Greenspace Information for Greater London CIC
GiGL mobilises, curates and shares data that underpin our knowledge of London’s natural environment. We enable our stakeholders to make informed decisions in policy and practice.
Based on the Ordnance Survey 1:10,000 map © Crown copyright and database rights 2015 Ordnance Survey Licence No. 100032216. GLA
last updated 08.05.2019
GiGL's wide range of services fall into four categories.
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If you have wildlife or habitat records, we encourage you to submit these here.
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Explore selected GiGL data via our online interactive map.
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Ecological consultants: access comprehensive biodiversity and open space information.
Written with a warm affection for our avian friends, the book reminds you of all the reasons you too love birds, and puts dozens of familiar and new facts at the forefront of your mind. Barnes is a birder and a story teller, and this book is an entertaining reminder of why observing and interacting with birds is such an important and enduring part of human experience…Read More
At GiGL we are mindful that many of our stakeholders work with us directly via their service contracts, or to exchange data, but we rarely meet in a group unless it’s focused on a task in hand. With that in mind, GiGL held its first ‘lunch and learn’ event on 12th February 2020…Read More
I worked at Morden Hall Park as a volunteer warden many years ago and was struck by the incredible variety of habitats and species packed into such a small site. The park is a former deer park located on the banks of the River Wandle in Morden, south London. It is surrounded by roads, housing estates and rail lines, yet contained within its 50 hectares (125 acres) are a variety of natural landscapes including historic parkland, formal gardens, avenues of mature trees, meadows and wetlands…Read More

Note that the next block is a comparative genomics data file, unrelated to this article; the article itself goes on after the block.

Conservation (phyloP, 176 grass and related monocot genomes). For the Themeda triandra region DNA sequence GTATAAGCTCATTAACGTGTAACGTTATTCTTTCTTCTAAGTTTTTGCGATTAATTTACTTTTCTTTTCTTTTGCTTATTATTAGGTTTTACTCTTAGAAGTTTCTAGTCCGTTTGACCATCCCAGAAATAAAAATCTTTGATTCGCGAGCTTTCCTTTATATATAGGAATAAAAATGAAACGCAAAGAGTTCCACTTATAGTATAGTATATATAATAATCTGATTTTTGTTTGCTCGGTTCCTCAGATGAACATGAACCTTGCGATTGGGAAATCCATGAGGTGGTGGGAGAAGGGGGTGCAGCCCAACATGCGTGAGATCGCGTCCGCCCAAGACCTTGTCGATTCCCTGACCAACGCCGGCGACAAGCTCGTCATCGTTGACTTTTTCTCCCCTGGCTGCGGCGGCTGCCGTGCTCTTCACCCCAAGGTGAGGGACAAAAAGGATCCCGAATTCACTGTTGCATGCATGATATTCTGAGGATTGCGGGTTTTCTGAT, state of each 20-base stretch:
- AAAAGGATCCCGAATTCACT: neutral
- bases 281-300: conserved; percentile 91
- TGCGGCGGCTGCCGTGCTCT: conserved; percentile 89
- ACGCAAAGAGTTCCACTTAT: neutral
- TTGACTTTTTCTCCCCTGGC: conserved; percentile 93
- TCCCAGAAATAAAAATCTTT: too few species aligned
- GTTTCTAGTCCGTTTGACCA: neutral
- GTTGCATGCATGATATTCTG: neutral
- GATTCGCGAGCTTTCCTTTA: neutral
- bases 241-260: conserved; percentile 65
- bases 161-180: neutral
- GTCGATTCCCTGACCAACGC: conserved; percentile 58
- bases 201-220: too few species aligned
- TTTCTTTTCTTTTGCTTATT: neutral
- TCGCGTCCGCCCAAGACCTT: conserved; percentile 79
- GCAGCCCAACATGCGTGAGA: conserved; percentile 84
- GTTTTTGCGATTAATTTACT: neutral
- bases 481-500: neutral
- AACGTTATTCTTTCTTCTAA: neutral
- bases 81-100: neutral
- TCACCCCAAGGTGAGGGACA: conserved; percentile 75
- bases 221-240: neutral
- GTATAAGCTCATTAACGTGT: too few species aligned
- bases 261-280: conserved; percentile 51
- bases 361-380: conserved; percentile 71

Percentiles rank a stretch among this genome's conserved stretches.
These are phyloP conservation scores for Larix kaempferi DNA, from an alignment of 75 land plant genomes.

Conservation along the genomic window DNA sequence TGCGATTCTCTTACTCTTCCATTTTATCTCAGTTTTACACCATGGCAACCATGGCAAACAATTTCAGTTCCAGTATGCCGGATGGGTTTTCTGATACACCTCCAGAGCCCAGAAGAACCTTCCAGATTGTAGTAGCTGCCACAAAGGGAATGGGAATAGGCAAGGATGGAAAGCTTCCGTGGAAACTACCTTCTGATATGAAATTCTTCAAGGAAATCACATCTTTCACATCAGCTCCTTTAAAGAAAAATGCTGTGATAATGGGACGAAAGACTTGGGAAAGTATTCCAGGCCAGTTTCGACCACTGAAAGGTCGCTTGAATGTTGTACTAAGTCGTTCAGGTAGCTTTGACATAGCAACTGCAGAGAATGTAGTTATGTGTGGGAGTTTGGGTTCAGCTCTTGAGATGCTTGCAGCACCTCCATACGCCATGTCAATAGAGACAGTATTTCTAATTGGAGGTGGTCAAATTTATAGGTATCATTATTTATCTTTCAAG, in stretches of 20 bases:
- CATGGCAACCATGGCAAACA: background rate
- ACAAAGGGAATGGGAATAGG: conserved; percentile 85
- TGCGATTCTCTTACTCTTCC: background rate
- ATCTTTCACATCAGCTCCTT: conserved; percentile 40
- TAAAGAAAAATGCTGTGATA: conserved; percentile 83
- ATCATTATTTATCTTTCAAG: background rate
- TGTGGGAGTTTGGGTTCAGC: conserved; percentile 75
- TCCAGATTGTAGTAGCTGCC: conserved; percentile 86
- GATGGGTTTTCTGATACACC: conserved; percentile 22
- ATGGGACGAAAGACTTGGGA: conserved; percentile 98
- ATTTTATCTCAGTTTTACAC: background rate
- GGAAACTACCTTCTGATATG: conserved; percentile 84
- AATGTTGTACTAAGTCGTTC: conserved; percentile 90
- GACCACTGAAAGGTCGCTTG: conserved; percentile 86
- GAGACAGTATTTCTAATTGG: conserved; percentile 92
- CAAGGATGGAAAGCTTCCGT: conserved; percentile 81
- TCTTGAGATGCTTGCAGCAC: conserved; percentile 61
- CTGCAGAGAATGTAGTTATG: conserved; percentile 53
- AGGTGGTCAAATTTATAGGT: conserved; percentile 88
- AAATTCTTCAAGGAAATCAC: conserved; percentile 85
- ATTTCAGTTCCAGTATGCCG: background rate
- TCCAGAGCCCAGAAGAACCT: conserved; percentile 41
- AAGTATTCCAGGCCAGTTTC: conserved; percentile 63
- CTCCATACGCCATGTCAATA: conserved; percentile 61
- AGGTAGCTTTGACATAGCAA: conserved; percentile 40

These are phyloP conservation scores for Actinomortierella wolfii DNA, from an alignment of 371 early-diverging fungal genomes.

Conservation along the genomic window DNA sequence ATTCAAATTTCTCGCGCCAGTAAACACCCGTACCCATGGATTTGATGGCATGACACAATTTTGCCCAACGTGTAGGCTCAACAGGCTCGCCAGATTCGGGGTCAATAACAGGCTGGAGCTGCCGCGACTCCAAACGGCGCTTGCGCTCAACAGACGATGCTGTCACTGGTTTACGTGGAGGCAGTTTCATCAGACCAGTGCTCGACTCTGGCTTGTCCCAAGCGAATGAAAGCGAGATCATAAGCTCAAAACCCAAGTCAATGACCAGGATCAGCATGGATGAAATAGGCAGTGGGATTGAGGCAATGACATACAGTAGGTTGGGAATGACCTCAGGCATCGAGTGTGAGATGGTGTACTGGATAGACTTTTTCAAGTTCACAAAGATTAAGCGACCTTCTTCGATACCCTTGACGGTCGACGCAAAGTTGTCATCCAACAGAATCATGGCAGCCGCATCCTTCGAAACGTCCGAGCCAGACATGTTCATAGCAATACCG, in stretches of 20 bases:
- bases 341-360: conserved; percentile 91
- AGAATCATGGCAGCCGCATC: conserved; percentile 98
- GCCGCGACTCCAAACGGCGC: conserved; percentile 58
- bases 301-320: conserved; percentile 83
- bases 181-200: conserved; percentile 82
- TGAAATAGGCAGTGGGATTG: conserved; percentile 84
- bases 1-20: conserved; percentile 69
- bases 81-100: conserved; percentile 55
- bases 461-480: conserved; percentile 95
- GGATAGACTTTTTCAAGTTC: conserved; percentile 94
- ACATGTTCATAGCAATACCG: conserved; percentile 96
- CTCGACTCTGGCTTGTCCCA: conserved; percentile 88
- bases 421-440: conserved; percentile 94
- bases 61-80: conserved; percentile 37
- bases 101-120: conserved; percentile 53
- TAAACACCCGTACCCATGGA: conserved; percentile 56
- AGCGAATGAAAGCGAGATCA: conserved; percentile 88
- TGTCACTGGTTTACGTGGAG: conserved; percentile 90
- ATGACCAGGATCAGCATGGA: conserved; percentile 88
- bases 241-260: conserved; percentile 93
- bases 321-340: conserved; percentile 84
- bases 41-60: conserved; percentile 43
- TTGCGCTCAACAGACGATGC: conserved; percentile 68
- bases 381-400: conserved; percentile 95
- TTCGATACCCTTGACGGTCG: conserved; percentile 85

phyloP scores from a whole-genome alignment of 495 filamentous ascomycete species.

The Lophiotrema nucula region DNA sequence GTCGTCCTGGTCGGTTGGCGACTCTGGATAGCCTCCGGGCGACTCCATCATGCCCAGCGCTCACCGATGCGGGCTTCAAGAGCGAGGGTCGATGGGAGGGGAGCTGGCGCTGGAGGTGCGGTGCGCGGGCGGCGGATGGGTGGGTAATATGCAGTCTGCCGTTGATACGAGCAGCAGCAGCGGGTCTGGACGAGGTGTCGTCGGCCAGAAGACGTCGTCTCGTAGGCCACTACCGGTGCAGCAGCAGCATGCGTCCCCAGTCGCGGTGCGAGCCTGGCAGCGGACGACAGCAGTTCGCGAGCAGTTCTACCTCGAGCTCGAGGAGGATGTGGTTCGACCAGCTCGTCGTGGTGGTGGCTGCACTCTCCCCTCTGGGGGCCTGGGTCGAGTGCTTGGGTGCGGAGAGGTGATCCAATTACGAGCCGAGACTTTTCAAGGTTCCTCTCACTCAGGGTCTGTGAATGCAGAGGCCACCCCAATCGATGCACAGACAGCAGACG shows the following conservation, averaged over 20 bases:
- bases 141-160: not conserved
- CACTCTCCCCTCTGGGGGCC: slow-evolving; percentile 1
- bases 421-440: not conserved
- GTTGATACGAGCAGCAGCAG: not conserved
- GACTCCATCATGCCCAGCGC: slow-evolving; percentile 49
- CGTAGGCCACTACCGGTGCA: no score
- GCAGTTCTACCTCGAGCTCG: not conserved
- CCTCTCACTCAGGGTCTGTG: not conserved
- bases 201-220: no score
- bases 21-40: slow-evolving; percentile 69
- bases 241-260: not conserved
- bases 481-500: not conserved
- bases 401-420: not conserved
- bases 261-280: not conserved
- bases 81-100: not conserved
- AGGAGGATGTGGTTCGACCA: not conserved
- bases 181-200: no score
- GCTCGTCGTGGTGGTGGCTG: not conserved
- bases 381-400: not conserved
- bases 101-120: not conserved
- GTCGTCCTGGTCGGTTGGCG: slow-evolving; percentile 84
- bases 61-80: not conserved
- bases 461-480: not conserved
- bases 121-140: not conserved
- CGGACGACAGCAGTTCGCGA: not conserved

Close your eyes. Clear your mind. Pull on a warm Christmas jumper and take a deep breath: think back to the start of the year and reflect on everything you have done; think back to five years ago and reflect on everything you have achieved; think back to the start of the decade and reflect on everything that has happened. Reaching the end of a year and the end of a decade certainly seems an appropriate time to reflect on the successes, failures and learnings that have shaped who we are today…Read More
GiGL’s flagship report, the ecological desktop study, presents a snapshot of the GiGL Partnership’s knowledge of a site or an area. The report is the culmination of a lot of time and effort to collate information about the whole of London; so we wanted to lift the lid on the process of what goes into creating this report…Read More
A Data Use Licence sets out the terms and conditions that apply to use of specified data and provides evidence that data recipients agree to these terms. Individuals and organisations who generate and process data often have rights to control whether their data are shared and what they can be used for. Having access to data does not necessarily mean you can use them for any given purpose: you will need to respect the terms of the relevant licence; and when the data can be used, the source should usually be acknowledged…Read More
On 2nd November, natural historians, conservationists, educators and data managers of London came together once more; we left the grey skies and wet streets of west London and entered that towering cathedral to nature, the Natural History Museum, for the second annual London Recorders’ Day. GiGL, the Field Studies Council (FSC) Biolinks Project and the Natural History Museum Angela Marmot Centre for UK Biodiversity co-organised and hosted this event following the success of last year. The varied talks and displays discussed the joy of studying nature, skills and careers, diversity and inclusiveness, and the use of biological records in practice…Read More
A Sense of Place: The history of the geographical information in the London Natural History Society records
Place has been an integral part of natural history observations from the very beginning. Authors have described the natural history of their parish, their town or their county often in great detail. But the systematic recording of place to give an account of distribution is much more recent…Read More
We’ve long known that living or working near greenspaces can help us relax or feel happier, but surprisingly, there has been relatively little research into where greenspaces are most effective for mental wellbeing; most studies to date have been restricted to local areas rather than down to the individual level, or have focused on the measurement of mental ill health. But mental wellbeing is more than just an absence of distress. Mental wellbeing reflects a state of positive mental health from which everyone can benefit…Read More
This book is, more or less, what it says on the cover, an A to Z of London’s Gardens, but with various quirks. As well as listing the gardens that you would expect to find – the sort that would appear as individual sites in our open space database – this book has entries for gardens and types of gardening that are more abstract or dispersed, such as “Guerrilla Gardener”, “Front Gardens” and “Topiary”…Read More